Alcohol Detoxification in Primary Care Treatment (ADEPT)

Overview

Once someone becomes dependent on alcohol (alcoholic), the risks of complications from alcohol withdrawal when they stop drinking grow. These can include a life-threatening fit or delirium tremens (see things, become frightened). To prevent such complications, people take medication such as benzodiazepines (e.g., valium or librium) in reducing doses for about a week; this is called detoxification or 'detox.' In the UK effective alcohol treatment exists but little is known about what is the best detox medication. Alternative drugs to benzodiazepines appear to protect the brain from the toxicity of alcohol withdrawal and to reduce the likelihood of drinking again. This study will examine the feasibility of comparing medication regimens for alcohol detox for the first time in primary care. It will include a standard detox regimen (librium over 8 days) alone and together with a drug, acamprosate, that has been shown to reduce toxicity of alcohol withdrawal in preclinical models and is used after detox to help people remain sober. It will focus on the practicalities of doing such a study as well as assessing how people feel (withdrawal symptoms) and do (drinking during first month).

Full Title of Study: “Alcohol Detoxification in Primary Care Treatment (ADEPT) – a Feasibility Study of Conducting a Randomised Trial in Primary Care Comparing Two Pharmacological Regimens.”

Study Type

  • Study Type: Interventional
  • Study Design
    • Allocation: Randomized
    • Intervention Model: Parallel Assignment
    • Primary Purpose: Treatment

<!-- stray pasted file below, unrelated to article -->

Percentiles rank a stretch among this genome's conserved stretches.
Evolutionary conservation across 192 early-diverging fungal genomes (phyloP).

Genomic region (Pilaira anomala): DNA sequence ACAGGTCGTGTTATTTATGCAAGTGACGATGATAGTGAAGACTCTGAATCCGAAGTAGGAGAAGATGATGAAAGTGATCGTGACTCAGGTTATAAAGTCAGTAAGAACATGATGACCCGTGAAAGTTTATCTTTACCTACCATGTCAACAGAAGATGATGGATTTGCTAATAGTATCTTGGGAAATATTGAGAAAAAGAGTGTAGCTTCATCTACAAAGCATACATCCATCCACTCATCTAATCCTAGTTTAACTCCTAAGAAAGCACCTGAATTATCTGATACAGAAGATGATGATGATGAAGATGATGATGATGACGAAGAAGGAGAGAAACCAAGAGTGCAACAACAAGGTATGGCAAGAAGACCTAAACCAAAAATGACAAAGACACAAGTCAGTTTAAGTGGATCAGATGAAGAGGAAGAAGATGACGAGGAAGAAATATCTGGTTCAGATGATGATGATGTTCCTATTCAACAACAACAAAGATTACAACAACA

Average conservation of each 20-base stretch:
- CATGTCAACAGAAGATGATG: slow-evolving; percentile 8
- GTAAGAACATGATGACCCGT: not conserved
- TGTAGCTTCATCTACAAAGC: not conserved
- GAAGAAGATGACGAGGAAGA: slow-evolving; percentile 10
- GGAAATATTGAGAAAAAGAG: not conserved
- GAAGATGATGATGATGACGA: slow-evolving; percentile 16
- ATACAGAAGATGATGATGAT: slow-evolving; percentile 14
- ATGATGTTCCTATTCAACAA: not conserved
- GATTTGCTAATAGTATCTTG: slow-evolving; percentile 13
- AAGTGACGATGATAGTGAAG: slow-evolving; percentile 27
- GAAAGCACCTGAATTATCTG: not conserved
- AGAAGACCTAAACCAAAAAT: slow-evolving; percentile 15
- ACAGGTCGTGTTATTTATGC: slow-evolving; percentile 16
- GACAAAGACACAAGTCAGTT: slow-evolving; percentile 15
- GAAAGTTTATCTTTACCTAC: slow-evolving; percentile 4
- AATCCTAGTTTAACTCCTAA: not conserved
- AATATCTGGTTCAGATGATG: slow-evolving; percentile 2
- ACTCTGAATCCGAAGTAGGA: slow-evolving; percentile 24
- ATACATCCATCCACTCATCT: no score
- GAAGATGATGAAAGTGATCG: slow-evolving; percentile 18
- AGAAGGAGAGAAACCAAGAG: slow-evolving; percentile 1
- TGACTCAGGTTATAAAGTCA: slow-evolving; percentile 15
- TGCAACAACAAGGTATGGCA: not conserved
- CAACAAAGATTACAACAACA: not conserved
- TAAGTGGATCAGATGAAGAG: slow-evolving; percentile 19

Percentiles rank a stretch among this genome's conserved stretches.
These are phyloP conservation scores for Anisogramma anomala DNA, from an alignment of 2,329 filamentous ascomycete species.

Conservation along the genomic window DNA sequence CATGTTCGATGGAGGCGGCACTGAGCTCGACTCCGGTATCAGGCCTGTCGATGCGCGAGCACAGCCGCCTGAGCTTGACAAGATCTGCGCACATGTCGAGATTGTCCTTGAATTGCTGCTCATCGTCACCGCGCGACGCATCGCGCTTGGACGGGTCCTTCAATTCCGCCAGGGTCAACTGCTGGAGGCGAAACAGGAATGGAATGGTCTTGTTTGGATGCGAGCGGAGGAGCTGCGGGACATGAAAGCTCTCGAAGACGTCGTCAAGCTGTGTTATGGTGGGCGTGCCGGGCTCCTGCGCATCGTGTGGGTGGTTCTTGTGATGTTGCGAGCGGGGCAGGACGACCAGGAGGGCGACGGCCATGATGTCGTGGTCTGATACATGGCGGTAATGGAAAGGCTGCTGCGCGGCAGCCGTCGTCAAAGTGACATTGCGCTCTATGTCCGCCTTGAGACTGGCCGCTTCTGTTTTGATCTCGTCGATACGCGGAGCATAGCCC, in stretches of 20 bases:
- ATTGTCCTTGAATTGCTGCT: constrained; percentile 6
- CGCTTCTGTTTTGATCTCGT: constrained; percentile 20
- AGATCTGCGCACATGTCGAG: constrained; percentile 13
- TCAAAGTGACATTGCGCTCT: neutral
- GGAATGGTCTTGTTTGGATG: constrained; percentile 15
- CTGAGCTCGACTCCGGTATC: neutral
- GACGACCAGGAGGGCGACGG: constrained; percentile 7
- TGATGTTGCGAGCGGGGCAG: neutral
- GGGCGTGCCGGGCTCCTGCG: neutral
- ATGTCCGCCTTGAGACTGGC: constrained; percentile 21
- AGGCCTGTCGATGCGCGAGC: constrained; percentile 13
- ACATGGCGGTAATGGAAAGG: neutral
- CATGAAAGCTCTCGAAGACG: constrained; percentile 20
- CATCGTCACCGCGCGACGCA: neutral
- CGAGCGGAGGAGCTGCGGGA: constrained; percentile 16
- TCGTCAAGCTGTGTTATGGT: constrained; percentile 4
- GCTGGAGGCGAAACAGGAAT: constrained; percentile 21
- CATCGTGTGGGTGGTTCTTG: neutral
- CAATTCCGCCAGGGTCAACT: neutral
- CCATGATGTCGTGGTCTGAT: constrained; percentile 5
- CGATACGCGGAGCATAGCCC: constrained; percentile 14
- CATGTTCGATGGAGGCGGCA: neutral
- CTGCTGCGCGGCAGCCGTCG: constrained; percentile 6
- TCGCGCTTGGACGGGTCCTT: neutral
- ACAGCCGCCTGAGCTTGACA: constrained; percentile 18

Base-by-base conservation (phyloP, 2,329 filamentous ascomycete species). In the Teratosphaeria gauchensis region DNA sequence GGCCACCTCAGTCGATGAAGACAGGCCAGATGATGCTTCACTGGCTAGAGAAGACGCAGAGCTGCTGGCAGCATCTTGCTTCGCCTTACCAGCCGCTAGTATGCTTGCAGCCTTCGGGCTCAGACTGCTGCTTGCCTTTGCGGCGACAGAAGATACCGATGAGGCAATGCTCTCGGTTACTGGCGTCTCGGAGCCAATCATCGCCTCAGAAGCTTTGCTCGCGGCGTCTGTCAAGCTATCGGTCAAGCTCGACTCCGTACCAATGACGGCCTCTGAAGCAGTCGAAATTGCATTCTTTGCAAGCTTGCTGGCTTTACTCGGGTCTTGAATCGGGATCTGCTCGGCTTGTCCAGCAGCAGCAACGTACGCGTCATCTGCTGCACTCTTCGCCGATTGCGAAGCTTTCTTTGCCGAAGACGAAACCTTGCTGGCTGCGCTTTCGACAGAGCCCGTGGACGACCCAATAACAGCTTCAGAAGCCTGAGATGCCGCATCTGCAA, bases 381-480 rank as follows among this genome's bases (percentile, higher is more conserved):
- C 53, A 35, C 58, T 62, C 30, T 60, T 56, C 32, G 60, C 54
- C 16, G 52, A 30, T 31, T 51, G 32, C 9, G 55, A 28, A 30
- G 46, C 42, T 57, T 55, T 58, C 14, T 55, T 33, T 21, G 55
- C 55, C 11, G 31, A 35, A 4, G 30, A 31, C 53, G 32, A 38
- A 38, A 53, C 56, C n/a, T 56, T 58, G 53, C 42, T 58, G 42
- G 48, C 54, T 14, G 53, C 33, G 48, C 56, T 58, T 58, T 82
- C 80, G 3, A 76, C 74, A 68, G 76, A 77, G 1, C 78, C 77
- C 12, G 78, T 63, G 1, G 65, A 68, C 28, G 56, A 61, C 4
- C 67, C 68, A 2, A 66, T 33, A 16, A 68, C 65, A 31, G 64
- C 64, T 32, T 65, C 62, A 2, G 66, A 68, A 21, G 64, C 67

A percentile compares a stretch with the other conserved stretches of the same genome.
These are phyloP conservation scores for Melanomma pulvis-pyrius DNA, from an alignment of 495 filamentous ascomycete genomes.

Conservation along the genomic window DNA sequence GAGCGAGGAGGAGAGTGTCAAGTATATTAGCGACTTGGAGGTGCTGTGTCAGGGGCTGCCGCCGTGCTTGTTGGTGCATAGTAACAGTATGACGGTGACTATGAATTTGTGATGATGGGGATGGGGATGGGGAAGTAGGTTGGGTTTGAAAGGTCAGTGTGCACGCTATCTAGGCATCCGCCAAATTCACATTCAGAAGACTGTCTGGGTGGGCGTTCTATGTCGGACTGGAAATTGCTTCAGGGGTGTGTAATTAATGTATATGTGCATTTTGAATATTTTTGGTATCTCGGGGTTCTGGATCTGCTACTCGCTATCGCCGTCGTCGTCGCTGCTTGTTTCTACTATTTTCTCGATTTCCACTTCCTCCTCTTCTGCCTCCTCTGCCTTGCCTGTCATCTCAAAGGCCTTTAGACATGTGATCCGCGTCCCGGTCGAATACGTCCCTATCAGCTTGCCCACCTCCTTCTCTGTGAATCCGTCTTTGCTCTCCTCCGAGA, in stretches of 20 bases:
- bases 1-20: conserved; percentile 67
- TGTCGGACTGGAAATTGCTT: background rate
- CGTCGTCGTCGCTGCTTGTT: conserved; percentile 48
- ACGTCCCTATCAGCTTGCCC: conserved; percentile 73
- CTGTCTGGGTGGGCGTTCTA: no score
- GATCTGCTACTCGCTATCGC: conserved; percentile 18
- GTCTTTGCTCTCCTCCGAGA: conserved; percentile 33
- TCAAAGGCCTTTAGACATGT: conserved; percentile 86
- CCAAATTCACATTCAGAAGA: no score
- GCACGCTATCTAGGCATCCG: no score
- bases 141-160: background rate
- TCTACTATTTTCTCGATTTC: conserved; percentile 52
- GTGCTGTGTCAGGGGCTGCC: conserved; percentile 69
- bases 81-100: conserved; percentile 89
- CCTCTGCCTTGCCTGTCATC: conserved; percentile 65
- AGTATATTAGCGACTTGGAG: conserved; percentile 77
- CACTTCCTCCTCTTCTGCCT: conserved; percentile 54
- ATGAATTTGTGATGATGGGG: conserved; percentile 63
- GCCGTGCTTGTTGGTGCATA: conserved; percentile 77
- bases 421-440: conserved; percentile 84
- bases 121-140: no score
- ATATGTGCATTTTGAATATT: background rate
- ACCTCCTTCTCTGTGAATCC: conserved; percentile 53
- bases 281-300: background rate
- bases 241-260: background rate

• Masking: Quadruple (Participant, Care Provider, Investigator, Outcomes Assessor)
  • Study Primary Completion Date: July 2010

Detailed Description

Aims and objectives: To provide a framework for investigating the hypothesis that for those patients undergoing alcohol detox in primary care adding acamprosate to a reducing regimen of a benzodiazepine (chlordiazepoxide) provides better symptom control during detox compared with benzodiazepine alone. In addition we will assess improvement in sleep, drinking outcomes, completion rates and cognitive performance. Specific primary aim: This feasibility study aims to inform a full application for an RCT to compare the effectiveness and cost-effectiveness of acamprosate as an adjunctive treatment for benzodiazepines for alcohol detox in primary care. Key objectives are to: 1. determine the optimal method of recruiting patients in primary care and estimate likely recruitment rate 2. investigate feasibility of completion of and variation in our proposed primary outcome measure in the community – Clinical Institute of Withdrawal Scale-Alcohol (symptoms during detox), and secondary outcome measures – drinking during first month (via diary to derive % days abstinent), completion of detox, sleep and cognitive performance. 3. investigate patient and GP acceptability of this randomised trial using qualitative measures.

Interventions

  • Drug: Acamprosate
    • Acamprosate 333mg tablets, two tablets three times a day for duration of alcohol detox.

Clinical Trial Outcome Measures

Primary Measures

  • Reduction in alcohol withdrawal symptoms
    • Time Frame: up to 10 days

Secondary Measures

  • alcohol drinking
    • Time Frame: within 4 weeks of end of detox

Participating in This Clinical Trial

Inclusion Criteria

  • Anyone (18-65 years old) consulting their GP for whom a community based alcohol detox requiring medication is appropriate. – Due to acamprosate's license for maintaining abstinence, nobody under the age of 18 and over 65 will be recruited. Exclusion Criteria:

  • Unsuitable for home/community detox, e.g., with current or significant history of: – delirium tremens or seizures – current or history of high dose polydrug use – significant medical or psychiatric ill health – pregnant or breast feeding – Wernicke's encephalopathy

Gender Eligibility: All

Minimum Age: 18 Years

Maximum Age: 65 Years

Are Healthy Volunteers Accepted: No

Investigator Details

  • Lead Sponsor
    • University of Bristol
  • Provider of Information About this Clinical Study
    • Dr Anne Lingford-Hughes, University of Bristol
  • Overall Official(s)
    • Anne Lingford-Hughes, Principal Investigator, University of Bristol

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